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International Journal of Gynecological Cancer:
doi: 10.1097/IGC.0000000000000062
Review Articles

Gynecologic Cancers in Pregnancy: Guidelines of a Second International Consensus Meeting

Amant, Frédéric MD, PhD*; Halaska, Michael J. MD, PhD; Fumagalli, Monica MD; Dahl Steffensen, Karina MD§; Lok, Christianne MD, PhD; Van Calsteren, Kristel MD, PhD; Han, Sileny N. MD*; Mir, Olivier MD#; Fruscio, Robert MD, PhD**; Uzan, Cathérine MD, PhD††; Maxwell, Cynthia MD‡‡; Dekrem, Jana MSc*; Strauven, Goedele MSc*; Mhallem Gziri, Mina MD, PhD*; Kesic, Vesna MD, PhD§§; Berveiller, Paul MD, PhD∥∥; van den Heuvel, Frank MD, PhD¶¶; Ottevanger, Petronella B. MD, PhD##; Vergote, Ignace MD, PhD*; Lishner, Michael MD, PhD***; Morice, Philippe MD, PhD††; Nulman, Irena MD, PhD††† ; on behalf of the ESGO task force ‘Cancer in Pregnancy’

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Abstract

Objectives

This study aimed to provide timely and effective guidance for pregnant women and health care providers to optimize maternal treatment and fetal protection and to promote effective management of the mother, fetus, and neonate when administering potentially teratogenic medications. New insights and more experience were gained since the first consensus meeting 5 years ago.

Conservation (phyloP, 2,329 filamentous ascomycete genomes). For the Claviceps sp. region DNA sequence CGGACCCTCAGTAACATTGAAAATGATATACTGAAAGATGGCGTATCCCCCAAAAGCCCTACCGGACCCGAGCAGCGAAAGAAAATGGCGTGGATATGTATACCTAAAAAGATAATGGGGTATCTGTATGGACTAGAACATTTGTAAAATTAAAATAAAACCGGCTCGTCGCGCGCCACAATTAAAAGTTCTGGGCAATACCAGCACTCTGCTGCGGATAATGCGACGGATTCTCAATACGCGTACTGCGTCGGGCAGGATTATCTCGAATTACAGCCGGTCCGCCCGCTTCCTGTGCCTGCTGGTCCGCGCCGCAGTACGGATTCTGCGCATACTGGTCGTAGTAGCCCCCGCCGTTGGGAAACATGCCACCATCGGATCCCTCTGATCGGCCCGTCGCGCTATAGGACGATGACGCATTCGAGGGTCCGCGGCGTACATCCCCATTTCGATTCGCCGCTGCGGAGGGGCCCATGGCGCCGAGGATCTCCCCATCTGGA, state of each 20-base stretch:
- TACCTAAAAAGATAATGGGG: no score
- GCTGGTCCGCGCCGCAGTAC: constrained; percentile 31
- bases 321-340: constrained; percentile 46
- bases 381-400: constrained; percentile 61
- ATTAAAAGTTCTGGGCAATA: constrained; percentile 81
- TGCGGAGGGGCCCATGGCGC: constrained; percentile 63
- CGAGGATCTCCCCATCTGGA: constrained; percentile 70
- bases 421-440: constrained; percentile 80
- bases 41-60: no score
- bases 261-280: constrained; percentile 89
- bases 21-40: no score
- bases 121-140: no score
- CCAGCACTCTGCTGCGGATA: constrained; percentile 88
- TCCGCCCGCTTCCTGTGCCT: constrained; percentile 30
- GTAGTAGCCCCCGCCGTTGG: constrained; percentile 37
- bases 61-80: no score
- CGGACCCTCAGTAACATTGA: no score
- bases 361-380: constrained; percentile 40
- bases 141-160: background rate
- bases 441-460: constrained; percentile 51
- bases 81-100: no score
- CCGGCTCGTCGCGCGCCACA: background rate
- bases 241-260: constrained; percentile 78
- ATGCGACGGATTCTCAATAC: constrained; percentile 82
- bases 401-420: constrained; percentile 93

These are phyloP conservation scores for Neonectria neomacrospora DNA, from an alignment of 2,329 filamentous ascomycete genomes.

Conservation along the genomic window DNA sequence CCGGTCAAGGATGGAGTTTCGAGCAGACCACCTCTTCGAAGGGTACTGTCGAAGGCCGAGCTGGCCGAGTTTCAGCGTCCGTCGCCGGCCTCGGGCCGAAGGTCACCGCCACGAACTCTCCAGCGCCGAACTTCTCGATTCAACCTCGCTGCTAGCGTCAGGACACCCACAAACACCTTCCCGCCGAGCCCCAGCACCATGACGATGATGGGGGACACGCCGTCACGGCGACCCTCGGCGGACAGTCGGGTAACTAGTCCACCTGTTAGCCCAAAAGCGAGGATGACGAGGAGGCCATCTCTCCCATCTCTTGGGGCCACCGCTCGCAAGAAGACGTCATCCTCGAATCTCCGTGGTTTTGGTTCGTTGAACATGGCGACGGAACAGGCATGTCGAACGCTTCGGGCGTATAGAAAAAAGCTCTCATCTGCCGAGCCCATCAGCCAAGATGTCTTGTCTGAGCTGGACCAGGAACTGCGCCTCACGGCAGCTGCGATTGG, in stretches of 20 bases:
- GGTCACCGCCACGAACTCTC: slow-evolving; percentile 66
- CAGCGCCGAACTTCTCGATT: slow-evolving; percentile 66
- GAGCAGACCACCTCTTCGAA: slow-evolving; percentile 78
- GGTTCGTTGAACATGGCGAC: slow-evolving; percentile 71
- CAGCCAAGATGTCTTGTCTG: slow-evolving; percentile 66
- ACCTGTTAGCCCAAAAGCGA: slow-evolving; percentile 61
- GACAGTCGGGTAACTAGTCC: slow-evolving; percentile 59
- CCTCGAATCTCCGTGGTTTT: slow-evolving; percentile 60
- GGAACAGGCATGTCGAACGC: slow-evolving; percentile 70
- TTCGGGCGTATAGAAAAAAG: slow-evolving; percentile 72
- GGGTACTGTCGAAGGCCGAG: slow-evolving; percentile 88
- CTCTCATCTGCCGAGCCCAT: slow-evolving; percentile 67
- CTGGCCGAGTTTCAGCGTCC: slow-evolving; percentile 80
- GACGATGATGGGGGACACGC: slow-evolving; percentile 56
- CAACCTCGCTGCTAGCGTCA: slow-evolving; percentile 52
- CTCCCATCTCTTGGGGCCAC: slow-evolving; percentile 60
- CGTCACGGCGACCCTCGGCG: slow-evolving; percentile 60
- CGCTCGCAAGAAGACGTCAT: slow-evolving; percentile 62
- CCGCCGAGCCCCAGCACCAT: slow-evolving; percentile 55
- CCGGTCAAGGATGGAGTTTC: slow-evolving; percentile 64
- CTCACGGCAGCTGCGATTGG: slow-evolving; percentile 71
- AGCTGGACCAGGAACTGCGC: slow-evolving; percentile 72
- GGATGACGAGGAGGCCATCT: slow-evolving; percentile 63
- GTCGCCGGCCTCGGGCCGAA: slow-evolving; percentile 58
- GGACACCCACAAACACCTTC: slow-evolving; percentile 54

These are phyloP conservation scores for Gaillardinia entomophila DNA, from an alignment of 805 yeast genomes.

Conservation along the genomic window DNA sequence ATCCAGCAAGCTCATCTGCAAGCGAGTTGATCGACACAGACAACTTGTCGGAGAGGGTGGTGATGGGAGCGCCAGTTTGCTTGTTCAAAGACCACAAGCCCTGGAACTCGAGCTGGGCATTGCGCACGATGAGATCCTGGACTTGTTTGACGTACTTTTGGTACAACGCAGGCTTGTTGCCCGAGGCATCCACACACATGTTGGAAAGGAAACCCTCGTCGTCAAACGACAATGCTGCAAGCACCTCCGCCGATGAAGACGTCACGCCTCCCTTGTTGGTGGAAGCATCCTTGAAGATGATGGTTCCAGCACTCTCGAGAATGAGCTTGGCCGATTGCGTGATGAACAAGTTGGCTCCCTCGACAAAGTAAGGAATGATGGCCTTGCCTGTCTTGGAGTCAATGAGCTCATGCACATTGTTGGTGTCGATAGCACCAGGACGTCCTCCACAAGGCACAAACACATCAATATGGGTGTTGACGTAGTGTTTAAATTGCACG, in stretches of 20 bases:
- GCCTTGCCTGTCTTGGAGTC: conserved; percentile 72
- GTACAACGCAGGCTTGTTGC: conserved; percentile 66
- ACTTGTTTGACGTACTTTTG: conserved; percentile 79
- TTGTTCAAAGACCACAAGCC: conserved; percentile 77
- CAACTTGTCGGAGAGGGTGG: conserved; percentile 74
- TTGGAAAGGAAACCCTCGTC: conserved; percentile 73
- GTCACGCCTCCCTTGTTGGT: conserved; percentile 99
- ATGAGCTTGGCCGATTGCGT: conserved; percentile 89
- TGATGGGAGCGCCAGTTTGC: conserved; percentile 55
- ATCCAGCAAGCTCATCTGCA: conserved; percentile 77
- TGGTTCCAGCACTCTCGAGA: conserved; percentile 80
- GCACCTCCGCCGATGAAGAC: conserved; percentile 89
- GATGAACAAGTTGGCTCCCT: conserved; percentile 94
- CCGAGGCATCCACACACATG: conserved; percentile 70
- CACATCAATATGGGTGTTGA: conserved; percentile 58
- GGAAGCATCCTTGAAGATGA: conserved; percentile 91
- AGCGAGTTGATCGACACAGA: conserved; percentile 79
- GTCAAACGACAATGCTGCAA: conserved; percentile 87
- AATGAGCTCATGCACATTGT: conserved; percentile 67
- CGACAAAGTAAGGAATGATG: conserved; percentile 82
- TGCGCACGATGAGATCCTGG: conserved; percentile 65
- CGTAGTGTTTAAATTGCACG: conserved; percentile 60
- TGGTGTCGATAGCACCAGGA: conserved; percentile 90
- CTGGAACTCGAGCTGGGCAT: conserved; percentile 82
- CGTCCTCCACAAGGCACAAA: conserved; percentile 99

Methods

Members of the European Society of Gynecological Oncology task force “Cancer in Pregnancy” in concert with other international experts reviewed the existing literature on their respective areas of expertise. The summaries were subsequently merged into a complete article that served as a basis for discussion during the consensus meeting. All participants approved the final article.

Results

In the experts’ view, cancer can be successfully treated during pregnancy in collaboration with a multidisciplinary team, optimizing maternal treatment while considering fetal safety. To maximize the maternal outcome, cancer treatment should follow a standard treatment protocol as for nonpregnant patients. Iatrogenic prematurity should be avoided. Individualization of treatment and effective psychologic support is imperative to provide throughout the pregnancy period. Diagnostic procedures, including staging examinations and imaging, such as magnetic resonance imaging and sonography, are preferable. Pelvic surgery, either open or laparoscopic, as part of a treatment protocol, may reveal beneficial outcomes and is preferably performed by experts. Most standard regimens of chemotherapy can be administered from 14 weeks gestational age onward. Apart from cervical and vulvar cancer, as well as important vulvar scarring, the mode of delivery is determined by the obstetrician. Term delivery is aimed for. Breast-feeding should be considered based on individual drug safety and neonatologist–breast-feeding expert’s consult.

Conclusions

Despite limited evidence-based information, cancer treatment during pregnancy can succeed. State-of-the-art treatment should be provided for this vulnerable population to preserve maternal and fetal prognosis.

Supplementary Information

Supplementary data on teratogenic effects, ionizing examinations, sentinel lymph node biopsy, tumor markers during pregnancy, as well as additional references and tables are available at the extended online version of this consensus article, go to http://links.lww.com/IGC/A197.

Copyright © 2014 by IGCS and ESGO

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